Program Schedule

Characteristics of Patients Referred to a Pediatric Infectious Diseases Clinic with Unexplained Fever

Session: Poster Abstract Session: Diagnostic Microbiology: Blood Culture Methodology/Clinical Utilization
Saturday, October 11, 2014
Room: The Pennsylvania Convention Center: IDExpo Hall BC
  • STATLER_POSTER_14.09.24.pdf (1.4 MB)
  • Background: Case series from the 1970s-90s, focusing on children meeting a priori definitions of fever of unknown origin (FUO), established the classic diagnostic categories of infectious, inflammatory, neoplastic, and miscellaneous conditions. These studies also suggested that the proportion of children with no definitive final diagnosis was increasing over time. Few U.S. studies since then have revisited the FUO construct, and none has provided broader insight into children referred with unexplained fever per se.

    Methods: Patients referred to a pediatric infectious diseases clinic for unexplained fever from 1/1/2008-12/31/2012 were identified in a database of outpatient visits. Records were abstracted for demographic, clinical, and laboratory data, and descriptive analyses were performed. 

    Results: Of 4586 visits, 309 were of unique patients with the terms “fever”, “febrile”, or “FUO” in their diagnosis. After exclusions, 221 remained in the study group. By history, ten patients were not truly having fever. Fifty-nine (27%) were referred with prolonged fever. Of these, 11 had diagnoses that were apparent at initial visit. The remaining 48 patients were classified as having FUO; their median age was 5.6 yr (IQR 2.1-11.1), median duration of reported fever was 30 days (21-60), and 71% reported daily fevers. Fifteen (31%) patients with FUO had a definitive diagnosis established—10 infectious, 3 inflammatory, 1 neoplastic, and 1 miscellaneous. Thirty-three (69%) never had a definitive diagnosis established. Of 152 patients with recurrent fevers, 92 (61%) had an intermittent fever pattern; 84 (91%) of these had no specific diagnosis made or were thought to have sequential, self-limited viral illnesses. Of 60 patients with a periodic fever pattern, 20 were thought to have periodic fever, aphthous stomatitis, pharyngitis, and adenitis (PFAPA) syndrome, 1 had familial Mediterranean fever, and 39 had no specific diagnosis made.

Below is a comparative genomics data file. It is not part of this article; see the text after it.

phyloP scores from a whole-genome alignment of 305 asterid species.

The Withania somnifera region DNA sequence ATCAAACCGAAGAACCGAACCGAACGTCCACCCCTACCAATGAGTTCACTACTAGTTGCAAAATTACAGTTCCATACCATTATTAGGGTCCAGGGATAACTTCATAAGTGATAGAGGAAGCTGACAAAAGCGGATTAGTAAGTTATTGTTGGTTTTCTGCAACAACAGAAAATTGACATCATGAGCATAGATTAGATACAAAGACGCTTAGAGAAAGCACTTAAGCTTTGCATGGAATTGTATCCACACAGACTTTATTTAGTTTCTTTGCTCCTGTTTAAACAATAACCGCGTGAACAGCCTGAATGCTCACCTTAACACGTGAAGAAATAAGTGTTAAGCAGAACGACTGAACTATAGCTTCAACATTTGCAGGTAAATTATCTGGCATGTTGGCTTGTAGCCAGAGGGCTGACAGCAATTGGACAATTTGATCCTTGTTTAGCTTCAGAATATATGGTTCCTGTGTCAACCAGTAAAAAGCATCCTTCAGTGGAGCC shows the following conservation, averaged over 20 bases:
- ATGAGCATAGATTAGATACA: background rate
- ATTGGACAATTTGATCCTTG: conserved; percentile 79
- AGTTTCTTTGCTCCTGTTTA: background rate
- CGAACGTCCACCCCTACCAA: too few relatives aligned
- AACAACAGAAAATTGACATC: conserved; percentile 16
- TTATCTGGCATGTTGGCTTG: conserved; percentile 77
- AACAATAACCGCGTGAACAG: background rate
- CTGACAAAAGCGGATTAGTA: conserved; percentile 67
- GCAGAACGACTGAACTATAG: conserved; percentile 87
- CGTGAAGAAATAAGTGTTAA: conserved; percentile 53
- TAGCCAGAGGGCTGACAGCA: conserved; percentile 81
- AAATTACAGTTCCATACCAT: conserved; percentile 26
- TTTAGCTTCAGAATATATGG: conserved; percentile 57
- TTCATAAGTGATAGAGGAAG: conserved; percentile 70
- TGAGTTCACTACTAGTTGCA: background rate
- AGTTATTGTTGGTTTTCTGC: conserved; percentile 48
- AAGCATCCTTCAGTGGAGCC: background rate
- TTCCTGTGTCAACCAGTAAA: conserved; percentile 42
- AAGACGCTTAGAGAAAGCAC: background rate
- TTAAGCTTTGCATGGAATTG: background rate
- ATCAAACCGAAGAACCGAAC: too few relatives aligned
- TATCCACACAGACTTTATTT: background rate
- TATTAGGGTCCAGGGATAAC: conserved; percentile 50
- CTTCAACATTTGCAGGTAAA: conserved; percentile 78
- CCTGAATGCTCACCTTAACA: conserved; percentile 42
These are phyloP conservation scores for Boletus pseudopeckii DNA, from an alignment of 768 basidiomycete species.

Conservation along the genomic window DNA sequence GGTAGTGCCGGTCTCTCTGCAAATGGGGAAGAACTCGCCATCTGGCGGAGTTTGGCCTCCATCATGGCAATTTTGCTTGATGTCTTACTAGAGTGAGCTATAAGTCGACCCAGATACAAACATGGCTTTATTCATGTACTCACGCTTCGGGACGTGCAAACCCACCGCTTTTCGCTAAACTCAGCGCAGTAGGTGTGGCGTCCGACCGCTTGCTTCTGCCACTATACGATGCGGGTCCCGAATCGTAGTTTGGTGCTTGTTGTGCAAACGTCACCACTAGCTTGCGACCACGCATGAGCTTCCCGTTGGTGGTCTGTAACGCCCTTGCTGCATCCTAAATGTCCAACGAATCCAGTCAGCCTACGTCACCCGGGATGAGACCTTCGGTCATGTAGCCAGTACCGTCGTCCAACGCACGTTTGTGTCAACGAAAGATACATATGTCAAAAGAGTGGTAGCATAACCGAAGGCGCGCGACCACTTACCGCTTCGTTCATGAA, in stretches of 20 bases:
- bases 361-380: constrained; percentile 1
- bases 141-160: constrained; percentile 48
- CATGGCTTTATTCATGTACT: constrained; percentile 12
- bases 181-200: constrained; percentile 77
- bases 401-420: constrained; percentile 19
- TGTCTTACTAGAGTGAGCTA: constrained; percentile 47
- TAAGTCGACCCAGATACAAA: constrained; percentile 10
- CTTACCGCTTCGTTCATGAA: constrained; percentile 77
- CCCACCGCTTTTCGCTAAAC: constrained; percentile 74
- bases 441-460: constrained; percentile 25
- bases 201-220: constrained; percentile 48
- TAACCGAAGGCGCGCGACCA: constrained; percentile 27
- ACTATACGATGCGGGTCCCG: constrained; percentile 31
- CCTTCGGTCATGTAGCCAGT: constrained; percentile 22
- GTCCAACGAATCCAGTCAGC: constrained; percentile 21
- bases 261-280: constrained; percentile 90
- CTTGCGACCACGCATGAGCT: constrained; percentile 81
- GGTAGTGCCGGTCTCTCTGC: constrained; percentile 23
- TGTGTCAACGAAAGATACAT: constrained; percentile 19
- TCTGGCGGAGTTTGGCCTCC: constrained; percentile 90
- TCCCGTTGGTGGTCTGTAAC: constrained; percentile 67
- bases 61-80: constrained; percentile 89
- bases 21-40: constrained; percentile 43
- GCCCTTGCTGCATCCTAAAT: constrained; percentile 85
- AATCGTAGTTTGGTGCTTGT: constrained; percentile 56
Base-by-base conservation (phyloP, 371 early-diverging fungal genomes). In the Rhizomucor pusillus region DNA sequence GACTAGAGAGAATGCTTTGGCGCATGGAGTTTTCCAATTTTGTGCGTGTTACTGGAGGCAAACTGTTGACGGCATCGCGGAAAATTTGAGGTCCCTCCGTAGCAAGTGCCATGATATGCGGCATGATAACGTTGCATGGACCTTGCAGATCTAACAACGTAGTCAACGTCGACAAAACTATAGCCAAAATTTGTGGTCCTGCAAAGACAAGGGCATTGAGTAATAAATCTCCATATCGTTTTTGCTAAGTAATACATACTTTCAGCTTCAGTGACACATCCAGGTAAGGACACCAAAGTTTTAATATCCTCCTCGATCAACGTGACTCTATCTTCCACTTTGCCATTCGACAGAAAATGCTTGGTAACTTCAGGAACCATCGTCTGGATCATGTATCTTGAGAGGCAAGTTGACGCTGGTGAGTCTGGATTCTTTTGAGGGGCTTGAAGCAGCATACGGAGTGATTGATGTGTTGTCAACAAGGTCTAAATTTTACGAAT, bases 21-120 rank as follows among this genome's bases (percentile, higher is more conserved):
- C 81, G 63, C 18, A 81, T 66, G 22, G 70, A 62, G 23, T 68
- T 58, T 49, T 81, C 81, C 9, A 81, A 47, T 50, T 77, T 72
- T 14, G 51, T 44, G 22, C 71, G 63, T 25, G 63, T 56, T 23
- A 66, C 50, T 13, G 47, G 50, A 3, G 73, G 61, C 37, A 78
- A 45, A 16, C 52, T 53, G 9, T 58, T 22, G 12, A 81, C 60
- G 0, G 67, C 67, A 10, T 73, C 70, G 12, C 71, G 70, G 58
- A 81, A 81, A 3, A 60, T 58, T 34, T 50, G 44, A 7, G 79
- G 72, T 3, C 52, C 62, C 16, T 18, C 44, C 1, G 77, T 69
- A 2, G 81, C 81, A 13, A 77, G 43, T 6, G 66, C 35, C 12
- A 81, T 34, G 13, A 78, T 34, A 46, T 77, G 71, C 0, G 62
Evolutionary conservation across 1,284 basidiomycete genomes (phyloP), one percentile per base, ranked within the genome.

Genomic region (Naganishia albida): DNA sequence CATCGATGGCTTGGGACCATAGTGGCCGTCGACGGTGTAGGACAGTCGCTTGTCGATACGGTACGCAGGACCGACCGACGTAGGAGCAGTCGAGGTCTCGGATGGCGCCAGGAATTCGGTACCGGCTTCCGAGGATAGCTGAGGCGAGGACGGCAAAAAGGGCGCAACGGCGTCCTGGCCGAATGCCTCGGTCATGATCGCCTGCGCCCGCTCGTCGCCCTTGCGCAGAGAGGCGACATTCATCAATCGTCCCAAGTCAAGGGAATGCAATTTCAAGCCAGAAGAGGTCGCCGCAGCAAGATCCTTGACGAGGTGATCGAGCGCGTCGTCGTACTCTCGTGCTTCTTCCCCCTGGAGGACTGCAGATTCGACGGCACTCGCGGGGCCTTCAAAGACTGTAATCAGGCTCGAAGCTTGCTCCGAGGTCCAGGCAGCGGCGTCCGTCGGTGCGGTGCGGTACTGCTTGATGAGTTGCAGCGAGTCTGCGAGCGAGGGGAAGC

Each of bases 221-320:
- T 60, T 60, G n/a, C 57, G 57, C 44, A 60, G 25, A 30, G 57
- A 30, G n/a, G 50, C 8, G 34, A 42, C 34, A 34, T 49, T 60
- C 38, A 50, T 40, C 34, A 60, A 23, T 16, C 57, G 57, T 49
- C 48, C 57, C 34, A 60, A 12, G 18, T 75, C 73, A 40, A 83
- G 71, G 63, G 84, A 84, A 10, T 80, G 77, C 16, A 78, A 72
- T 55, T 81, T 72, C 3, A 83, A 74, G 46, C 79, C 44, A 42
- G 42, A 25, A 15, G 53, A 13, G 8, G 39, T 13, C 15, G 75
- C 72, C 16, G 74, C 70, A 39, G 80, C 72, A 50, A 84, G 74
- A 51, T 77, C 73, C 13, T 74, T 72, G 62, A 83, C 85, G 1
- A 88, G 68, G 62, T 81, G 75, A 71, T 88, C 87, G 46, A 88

Conclusion: Most children referred with unexplained fever ultimately had either self-limited illnesses or no specific diagnosis established. Serious diagnoses were unusual, suggesting that such diagnoses rarely present with unexplained fevers alone, or that, when they do, the diagnoses are made by primary care providers or other subspecialists.

    Victoria Statler, MD and Gary S. Marshall, MD, Pediatrics, University of Louisville School of Medicine, Louisville, KY


    V. Statler, None

    G. S. Marshall, None

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